Montgomery Plans to Continue Contract With Nonprofit Under Investigation

By Miranda S. Spivack
Washington Post Staff Writer
Thursday, August 13, 2009

Montgomery County officials plan to renew contracts worth about $450,000 with Centro Familia, a Wheaton nonprofit group whose use of thousands of dollars in county funds has been challenged by county accountants and the inspector general's office.

Uma Ahluwalia, director of the Montgomery County Department of Health and Human Services, has told Centro Familia that it will continue to receive county funds while her agency examines its spending and bookkeeping practices.

The nonprofit group operates a bilingual preschool for about 30 children and trains at-home day-care providers. The exact amount of the renewed contracts is not certain, Ahluwalia said. Centro Familia and other nonprofit groups are being asked to more carefully track use of county funds they receive.

Ahluwalia said an ongoing review by her agency has led the county government to refuse to pay about $20,000 in Centro Familia expenses this year. Ahluwalia said the nonprofit was not providing sufficient documentation for the spending and has overcharged the county for personnel expenses and fringe benefits, rent and other costs.

The county inspector general's office, which has been examining Health and Human Services contracting, is also continuing to investigate Centro Familia's spending.

The group has an annual budget of about $700,000, with more than half coming from the county government. The organization also receives funds from the state and private sources.

County Council member Valerie Ervin (D-Silver Spring), chairwoman of the Education Committee, said she is asking county officials to fully brief the council about Centro Familia when the council returns this fall, saying she has concerns about the decision to renew the contracts. She added that the council needs "to get to the bottom of this, which is what I believe taxpayers expect from us."

Centro Familia's executive director, Pilar Torres, and board chairman, David H. Anderson, have spent much of the summer urging county officials, including County Executive Isiah Leggett (D), to continue the contracts. They said Centro Familia has been singled out and discriminated against in the probes.

In letters to county officials, Torres and Anderson accused them of "an appearance of discrimination based on ethnic or national origin" and suggested that they consult with the county's Commission on Human Rights. The nonprofit group's officials said they think it is owed "significant monies" by the county and that the investigations "create an aura of conspiracy and malfeasance that is defamatory." Anderson, who is chief operating officer of Lerch, Early & Brewer, a Bethesda law firm, said Torres is out of the country on vacation and is not reachable.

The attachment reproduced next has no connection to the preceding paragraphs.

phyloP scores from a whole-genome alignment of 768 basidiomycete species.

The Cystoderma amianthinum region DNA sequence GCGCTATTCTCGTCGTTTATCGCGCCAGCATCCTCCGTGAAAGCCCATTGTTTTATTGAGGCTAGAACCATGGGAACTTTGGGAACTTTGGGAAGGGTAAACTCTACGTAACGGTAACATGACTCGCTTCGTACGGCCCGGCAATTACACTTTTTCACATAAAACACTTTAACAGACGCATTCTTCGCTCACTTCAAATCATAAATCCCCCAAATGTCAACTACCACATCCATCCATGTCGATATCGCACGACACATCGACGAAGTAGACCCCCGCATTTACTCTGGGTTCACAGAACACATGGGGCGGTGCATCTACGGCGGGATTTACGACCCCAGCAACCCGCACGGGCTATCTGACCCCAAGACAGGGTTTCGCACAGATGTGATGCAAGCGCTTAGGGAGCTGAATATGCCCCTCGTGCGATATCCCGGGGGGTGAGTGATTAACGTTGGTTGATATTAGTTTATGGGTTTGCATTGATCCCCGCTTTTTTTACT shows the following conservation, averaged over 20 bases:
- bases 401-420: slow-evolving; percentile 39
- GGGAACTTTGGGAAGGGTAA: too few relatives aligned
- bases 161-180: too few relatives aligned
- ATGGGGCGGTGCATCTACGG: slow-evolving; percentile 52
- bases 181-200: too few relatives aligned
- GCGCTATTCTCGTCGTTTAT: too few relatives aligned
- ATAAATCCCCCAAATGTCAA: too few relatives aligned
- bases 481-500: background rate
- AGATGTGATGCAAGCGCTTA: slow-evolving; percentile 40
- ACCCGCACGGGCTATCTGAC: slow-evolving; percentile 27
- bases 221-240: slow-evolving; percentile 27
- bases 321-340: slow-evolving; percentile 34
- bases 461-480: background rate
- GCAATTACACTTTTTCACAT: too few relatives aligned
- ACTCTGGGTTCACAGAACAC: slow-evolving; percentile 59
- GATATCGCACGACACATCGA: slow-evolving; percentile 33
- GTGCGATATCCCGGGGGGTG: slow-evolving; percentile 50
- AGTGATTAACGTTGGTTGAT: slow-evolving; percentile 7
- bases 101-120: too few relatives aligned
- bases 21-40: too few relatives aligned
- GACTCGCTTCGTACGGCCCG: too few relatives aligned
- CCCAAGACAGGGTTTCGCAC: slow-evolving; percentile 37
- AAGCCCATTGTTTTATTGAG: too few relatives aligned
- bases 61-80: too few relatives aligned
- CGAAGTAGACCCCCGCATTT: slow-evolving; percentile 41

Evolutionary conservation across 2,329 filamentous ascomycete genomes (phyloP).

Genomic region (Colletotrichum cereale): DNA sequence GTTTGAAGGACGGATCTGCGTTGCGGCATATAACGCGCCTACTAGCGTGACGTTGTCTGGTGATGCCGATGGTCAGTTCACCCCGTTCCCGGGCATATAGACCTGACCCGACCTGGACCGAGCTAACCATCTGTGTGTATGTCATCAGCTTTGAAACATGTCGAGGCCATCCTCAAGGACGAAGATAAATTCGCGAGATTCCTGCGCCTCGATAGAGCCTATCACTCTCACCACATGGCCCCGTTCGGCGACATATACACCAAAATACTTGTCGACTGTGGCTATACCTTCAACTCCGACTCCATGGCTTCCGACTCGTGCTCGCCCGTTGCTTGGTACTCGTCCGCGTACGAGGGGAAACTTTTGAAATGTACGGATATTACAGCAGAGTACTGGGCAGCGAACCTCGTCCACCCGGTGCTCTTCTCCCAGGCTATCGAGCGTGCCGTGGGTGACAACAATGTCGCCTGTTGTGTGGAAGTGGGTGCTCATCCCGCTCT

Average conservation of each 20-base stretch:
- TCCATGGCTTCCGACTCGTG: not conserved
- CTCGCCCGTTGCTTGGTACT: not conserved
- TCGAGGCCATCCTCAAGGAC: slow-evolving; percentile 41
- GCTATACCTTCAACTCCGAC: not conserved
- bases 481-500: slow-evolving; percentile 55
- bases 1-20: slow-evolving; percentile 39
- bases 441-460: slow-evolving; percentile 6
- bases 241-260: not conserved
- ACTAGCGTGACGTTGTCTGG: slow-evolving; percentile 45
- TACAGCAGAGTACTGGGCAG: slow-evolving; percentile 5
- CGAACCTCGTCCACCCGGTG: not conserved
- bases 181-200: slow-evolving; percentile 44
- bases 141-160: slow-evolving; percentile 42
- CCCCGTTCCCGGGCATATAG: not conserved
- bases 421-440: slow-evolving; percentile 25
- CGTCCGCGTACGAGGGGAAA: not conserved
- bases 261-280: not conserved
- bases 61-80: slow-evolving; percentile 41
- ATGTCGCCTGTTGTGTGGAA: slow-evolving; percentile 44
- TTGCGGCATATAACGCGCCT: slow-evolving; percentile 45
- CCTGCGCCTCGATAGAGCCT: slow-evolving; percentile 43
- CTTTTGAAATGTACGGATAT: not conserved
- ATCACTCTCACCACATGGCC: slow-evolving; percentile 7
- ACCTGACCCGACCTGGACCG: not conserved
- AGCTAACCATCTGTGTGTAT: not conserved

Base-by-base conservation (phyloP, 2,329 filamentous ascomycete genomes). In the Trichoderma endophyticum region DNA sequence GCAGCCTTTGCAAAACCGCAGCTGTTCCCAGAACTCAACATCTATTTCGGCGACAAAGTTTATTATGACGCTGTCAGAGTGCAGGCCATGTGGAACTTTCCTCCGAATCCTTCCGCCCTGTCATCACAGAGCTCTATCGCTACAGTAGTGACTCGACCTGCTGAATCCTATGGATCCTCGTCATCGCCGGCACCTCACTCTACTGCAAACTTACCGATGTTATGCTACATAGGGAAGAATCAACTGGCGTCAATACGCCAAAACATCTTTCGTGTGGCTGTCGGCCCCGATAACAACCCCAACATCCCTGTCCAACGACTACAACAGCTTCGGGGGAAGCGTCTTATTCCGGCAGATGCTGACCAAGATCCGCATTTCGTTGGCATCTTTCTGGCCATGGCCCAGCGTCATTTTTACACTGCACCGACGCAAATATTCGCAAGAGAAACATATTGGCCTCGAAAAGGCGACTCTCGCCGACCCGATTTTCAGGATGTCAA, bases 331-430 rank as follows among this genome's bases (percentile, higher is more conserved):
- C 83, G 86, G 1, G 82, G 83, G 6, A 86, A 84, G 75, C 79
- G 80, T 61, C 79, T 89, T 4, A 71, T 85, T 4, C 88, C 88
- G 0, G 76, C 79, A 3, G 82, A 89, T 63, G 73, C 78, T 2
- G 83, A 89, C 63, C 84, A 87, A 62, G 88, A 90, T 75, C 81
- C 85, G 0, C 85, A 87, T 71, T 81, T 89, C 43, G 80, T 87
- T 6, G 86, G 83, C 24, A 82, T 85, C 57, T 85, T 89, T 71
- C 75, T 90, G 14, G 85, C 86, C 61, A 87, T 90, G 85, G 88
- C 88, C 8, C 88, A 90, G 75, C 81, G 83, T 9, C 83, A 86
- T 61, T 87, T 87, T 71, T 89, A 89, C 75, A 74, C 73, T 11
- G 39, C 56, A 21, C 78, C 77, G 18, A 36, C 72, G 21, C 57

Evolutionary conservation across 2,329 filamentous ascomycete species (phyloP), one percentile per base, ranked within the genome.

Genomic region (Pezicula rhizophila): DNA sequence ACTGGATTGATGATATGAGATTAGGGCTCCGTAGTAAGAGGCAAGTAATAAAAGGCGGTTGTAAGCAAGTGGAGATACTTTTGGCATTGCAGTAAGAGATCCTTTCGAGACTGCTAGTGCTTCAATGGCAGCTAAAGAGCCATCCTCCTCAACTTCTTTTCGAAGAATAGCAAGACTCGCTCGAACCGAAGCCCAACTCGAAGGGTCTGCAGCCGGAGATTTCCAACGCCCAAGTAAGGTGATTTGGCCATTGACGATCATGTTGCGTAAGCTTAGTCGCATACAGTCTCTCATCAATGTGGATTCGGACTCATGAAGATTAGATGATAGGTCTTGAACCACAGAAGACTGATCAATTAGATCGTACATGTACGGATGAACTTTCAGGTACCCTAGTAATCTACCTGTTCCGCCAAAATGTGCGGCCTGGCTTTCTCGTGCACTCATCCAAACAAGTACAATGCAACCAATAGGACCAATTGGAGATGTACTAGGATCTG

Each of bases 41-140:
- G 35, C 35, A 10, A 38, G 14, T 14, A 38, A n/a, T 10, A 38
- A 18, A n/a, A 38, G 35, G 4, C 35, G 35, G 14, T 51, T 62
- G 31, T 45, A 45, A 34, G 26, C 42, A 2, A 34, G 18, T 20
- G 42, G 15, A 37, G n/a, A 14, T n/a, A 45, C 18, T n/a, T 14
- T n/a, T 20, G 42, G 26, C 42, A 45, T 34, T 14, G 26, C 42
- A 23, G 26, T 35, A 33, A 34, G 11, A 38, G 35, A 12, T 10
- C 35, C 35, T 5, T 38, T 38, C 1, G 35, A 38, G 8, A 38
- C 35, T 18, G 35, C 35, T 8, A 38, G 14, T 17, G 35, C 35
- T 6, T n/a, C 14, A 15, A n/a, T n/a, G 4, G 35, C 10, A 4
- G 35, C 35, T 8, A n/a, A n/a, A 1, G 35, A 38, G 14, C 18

Montgomery Inspector General Thomas J. Dagley said in a statement that he and County Attorney Leon Rodriguez had been trying since July 10 to schedule a meeting with Torres to "resolve discrepancies involving specific invoices and documents provided to the county." But the meeting has not occurred. Torres will meet with them only with her attorney, Anderson said.

Dagley reported this year that his office had found irregularities by the county and Centro Familia in billing practices and payments for fiscal 2007 and 2008 and that about $900,000 in county funds was under review. He said that further analysis during March and April "verified the conditions" and that the organization's spending practices were "susceptible to abuse." Centro Familia has said the disputed amount is closer to $61,000. The inspector general's office is continuing to review the data and will look at the 2009 spending once Ahluwalia's office completes its review.

Ahluwalia said her agency, in response to earlier findings by the inspector general, had streamlined billing, improved oversight of outside contractors and educated employees and contractors about documentation.

Centro Familia is well connected in Montgomery political circles. The group's accountant is Larry Rosenblum, campaign treasurer for Leggett and treasurer of Friends of Ike Leggett, a political fundraising committee. Among the board members are Lillian Cruz, an aide to Rep. Chris Van Hollen (D-Md.); Del. Anne R. Kaiser (D-Montgomery); and Theresa Cameron, former head of Montgomery County's arts council.

Kaiser said in an interview that Centro Familia could do more to tighten its accounting practices but has "improved a lot" and will continue to do so.

"Centro Familia offers some great programs in the community" that deserve to be continued, she said.

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